The azimuthal velocity is just proportional to z. It is now possible to solve for the radial flow that is driven by the centrifugal force: u r = ρ d 3 3 η ( m Γω η ) 2 r z ( 1 - z 3 4 d 3 ) .

The z-averaged velocities are: u _ θ = m Γω d 2 η r u _ r = 3 ρ d 4 20 η ( m Γω η ) 2 r .

As before, the thickness of the layer is found using mass conservation: 1 r r ( ρ u _ r d ) = s m Γ ,

where s is the sticking coefficient of the incoming ions. Ions which do not stick are assumed to still impart their full momentum to the melt.

Solving the equation with typical numbers, and using a sticking coefficient of s=1 gives: d = ( 10 3 s η 3 ρ 2 m Γ ω 2 ) 1 / 5 0.15 mm u _ θ = ( 5 48 s m 4 Γ 4 ω 3 R w 5 ρ 2 η 2 ) 1 / 5 r R w 25.1 r R w cm / s u _ r = ( 3 320 s 4 m 6 Γ 6 ω 2 R w 5 ρ 3 η 3 ) 1 / 5 r R w 0.061 r R w cm / s .

Above, it is assumed that ω=34200 rad/s. Note that the azimuthal velocity is much faster than the gravity driven flow. From the values of uθ and ur it can be seen that the molten NaOH flows in a tight spiral; the streamlines circle the origin over 100 times between r=0 and r=Rw. Gravity acts to shift this spiral in the +x direction a distance: Δ x = ρ g d m Γ ω = ( 10 3 s g 5 ρ 3 η 3 m 6 Γ 6 ω 7 ) 1 / 5 12 cm .

At (x, y)=(Δx, 0), the plasma wind force balances the gravitational force, so the velocity is zero at this point. Because of this shift, the molten sodium hydroxide can be drained off of the collector at the point where the edge of the collector intersects the x-axis.

For the specific condition wherein the collector is conical section 14, then the plasma wind force along the magnetic field has a component along the surface of the cone that will drive the molten NaOH backwards and out radially (see FIG. 2). Ignoring gravity and the centrifugal force, the force balance equations are: 0 = m Γ v b a exp ( z / a ) exp ( d / a ) - 1 sin α + η 2 u y z 2 0 = m Γ ω a exp ( z / a ) exp ( d / a ) - 1 r + η 2 u θ z 2 ,

where ŷ=cos α{circumflex over (r)}+sin α{circumflex over (b)} is now the radially outward direction along the surface of the cone, {circumflex over (b)} is the direction of the magnetic field, α is the angle of the cone with respect to vertical (α=0 is a vertical plate), z is the direction perpendicular to the surface of the cone, and νb≈104 m/s is the plasma velocity parallel to the magnetic field. Solving the equations, letting a→0, and z-averaging gives: u _ θ = m Γ ω r 2 η d u _ y = m Γ v b 2 η d sin α .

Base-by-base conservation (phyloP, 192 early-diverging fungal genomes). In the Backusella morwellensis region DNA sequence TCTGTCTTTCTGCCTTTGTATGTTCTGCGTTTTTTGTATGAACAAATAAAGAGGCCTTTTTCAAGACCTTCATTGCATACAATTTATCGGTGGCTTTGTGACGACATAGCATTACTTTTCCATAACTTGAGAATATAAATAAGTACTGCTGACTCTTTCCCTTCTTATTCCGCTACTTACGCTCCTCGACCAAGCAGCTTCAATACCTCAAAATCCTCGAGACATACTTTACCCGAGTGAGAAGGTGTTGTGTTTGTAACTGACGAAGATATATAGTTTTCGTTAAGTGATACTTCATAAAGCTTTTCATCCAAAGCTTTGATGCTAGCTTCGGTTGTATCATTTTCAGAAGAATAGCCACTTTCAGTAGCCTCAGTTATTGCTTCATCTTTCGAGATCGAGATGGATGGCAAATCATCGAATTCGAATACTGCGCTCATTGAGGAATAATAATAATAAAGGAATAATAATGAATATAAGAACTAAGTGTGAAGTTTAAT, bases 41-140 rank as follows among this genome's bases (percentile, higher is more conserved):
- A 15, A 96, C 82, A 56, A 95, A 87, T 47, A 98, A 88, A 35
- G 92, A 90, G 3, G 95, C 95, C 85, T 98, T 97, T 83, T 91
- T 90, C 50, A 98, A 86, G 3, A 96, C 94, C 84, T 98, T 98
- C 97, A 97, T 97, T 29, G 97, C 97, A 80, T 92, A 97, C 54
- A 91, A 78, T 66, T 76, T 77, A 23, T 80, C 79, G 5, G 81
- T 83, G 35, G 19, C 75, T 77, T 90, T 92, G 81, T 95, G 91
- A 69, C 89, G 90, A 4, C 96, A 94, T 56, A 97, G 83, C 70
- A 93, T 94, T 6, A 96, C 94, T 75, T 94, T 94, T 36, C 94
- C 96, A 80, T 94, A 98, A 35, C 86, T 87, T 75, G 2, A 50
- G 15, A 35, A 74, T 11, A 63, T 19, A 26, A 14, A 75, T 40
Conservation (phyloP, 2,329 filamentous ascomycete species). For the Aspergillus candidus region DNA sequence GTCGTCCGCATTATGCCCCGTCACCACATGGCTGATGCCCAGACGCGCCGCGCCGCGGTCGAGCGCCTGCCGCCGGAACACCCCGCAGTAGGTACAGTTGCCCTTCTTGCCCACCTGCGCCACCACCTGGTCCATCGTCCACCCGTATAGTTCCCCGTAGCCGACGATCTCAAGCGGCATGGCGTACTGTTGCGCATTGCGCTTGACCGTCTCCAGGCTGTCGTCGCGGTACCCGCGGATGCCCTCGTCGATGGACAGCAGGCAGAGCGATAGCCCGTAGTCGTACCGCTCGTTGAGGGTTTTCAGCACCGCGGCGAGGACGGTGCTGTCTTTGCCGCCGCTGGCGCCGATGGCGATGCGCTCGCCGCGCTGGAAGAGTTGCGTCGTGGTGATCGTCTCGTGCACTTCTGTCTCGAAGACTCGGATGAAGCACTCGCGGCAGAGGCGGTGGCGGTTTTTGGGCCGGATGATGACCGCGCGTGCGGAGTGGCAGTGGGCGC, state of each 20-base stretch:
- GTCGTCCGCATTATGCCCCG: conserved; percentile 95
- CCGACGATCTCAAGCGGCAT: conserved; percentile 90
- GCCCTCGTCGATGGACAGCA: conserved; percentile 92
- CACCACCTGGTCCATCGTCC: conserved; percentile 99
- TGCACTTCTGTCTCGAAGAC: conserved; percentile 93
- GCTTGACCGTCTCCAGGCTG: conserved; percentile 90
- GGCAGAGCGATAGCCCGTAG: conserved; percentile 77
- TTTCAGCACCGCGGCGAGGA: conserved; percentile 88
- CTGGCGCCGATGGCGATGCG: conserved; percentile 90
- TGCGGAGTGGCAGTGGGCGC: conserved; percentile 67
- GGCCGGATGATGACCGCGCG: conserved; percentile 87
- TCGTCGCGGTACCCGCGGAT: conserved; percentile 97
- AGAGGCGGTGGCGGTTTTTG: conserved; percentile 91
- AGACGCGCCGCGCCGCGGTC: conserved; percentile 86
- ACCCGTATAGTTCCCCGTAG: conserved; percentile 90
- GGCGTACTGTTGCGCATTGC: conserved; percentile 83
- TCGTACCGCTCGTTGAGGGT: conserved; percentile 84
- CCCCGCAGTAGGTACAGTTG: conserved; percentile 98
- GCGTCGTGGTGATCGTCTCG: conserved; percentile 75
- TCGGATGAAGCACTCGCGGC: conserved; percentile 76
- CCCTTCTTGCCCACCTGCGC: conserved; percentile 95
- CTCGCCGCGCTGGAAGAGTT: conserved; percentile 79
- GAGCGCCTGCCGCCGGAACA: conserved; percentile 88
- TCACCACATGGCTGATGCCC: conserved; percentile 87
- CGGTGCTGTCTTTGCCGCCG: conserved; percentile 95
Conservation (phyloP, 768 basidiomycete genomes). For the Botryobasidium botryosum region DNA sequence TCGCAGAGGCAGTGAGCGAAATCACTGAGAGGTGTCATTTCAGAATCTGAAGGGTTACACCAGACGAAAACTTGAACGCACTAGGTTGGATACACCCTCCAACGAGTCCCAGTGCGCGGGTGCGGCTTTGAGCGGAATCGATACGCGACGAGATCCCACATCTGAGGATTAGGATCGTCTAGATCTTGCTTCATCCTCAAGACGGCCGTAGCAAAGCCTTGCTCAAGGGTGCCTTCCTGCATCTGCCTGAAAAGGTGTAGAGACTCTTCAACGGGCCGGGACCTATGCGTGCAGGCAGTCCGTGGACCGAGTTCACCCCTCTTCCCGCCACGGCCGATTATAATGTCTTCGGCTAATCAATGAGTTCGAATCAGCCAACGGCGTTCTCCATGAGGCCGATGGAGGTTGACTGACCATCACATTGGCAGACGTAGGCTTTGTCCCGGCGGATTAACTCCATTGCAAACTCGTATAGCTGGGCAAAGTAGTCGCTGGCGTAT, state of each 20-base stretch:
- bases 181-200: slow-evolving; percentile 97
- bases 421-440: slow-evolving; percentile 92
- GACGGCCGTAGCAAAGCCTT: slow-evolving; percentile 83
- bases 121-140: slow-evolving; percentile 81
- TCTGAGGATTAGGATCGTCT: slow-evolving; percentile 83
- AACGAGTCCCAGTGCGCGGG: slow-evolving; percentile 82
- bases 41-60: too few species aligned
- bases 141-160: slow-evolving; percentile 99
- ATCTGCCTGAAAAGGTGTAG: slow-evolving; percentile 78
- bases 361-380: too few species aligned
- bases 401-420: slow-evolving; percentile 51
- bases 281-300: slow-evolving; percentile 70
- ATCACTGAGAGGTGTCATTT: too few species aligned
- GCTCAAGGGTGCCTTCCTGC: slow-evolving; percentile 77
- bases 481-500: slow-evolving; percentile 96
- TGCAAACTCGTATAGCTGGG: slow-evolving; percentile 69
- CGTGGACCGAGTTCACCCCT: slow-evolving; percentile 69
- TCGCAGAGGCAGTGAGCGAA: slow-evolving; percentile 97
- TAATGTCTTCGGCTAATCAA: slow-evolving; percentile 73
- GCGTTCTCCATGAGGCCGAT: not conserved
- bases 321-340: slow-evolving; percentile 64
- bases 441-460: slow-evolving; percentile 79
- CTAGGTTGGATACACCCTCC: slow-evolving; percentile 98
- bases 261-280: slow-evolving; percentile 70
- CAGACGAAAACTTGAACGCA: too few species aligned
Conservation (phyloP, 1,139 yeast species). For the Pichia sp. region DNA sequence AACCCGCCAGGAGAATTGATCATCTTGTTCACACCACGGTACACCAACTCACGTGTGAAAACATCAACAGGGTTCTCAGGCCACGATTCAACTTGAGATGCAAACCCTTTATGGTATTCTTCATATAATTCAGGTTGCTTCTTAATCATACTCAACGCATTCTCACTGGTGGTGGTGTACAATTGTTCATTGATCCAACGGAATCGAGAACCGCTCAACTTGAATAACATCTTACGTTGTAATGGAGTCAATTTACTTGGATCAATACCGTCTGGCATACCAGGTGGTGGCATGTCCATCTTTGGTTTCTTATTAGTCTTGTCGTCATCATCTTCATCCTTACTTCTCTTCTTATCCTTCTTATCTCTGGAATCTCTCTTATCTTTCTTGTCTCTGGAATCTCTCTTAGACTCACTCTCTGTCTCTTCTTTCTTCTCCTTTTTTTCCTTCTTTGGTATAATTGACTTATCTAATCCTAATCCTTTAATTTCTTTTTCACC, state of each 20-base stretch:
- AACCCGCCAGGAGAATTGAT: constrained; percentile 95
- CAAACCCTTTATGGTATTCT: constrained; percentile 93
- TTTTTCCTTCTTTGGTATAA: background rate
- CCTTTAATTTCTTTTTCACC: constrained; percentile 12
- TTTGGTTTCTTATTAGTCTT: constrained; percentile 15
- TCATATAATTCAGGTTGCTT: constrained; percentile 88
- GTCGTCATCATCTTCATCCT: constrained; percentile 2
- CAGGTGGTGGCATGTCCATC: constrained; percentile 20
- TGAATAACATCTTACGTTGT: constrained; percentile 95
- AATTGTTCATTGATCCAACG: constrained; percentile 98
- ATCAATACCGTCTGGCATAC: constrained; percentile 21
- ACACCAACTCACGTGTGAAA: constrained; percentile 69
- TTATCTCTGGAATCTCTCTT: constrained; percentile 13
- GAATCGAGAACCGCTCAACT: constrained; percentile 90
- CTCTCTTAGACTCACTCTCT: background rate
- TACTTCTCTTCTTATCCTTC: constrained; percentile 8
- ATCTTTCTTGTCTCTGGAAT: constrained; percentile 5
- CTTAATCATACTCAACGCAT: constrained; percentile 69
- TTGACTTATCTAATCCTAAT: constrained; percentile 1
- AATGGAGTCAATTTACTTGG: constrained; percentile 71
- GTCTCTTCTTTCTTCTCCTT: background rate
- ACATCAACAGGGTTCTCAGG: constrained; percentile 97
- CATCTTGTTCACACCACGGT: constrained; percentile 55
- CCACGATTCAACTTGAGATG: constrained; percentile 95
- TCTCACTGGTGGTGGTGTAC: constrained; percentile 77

Again, the thickness d is found by using conservation of mass.

rdρ{overscore (u)} y =mΓπ(r 2 −r 0 2),

where r0 is the radius of the leading edge of the cone. Solving the equations with the boundary condition d(r0)=0 gives: d = η ( r 2 - r 0 2 ) ρ v b r sin α u _ θ = m Γ ω 2 r ( r 2 - r 0 2 ) ηρ v b sin α u y = m Γ 2 v b ( r 2 - r 0 2 ) sin α ηρ r .

The maximum value of the thickness and flow velocity is reached where |r−r0| is maximum. Defining D=max|r−r0, and assuming D>>r0, the maximum values are given by: max d = 2 η D ρ v b | sin α | 6.8 × 10 - 3 mm max u _ θ = m Γ ω 2 2 D R w 2 ηρ v b | sin α | 1.12 cm / s max u _ y = m Γ 2 2 v b D | sin α | ηρ 0.54 cm / s

The +/− sign refers to the sign of the angle α. In the limit that r0≈Rw>>D, L=3D, sin α={square root over (9/10)}, and D=0.1 m, the maximum values of d and u are independent of the sign of α and have the values shown. Note that the velocity at which the NaOH leaves the collector, uy, is much larger than in the flat plate cases discussed above. This is because the plasma wind directly contributes to the flow of the waste off of the collector. The sodium hydroxide can be drained off of the collector at the back edge 16 of the conical section 14.

In light of the above it is an object of the present invention to provide a molten collector which can be incorporated into the structure of a plasma mass filter for the collection and removal of low mass particles from a multi-species plasma. It is another object of the present invention to provide a molten collector that allows for the efficient and uninterrupted removal of low mass particles from the collector during a continual operation of the filter. Still another object of the present invention is to provide a molten collector which uses the “plasma wind” force to direct the removal of low mass particles in a molten salt from a plasma mass filter. Yet another object of the present invention is to provide a molten collector which is easy to use, relatively simple to manufacture, and comparatively cost effective.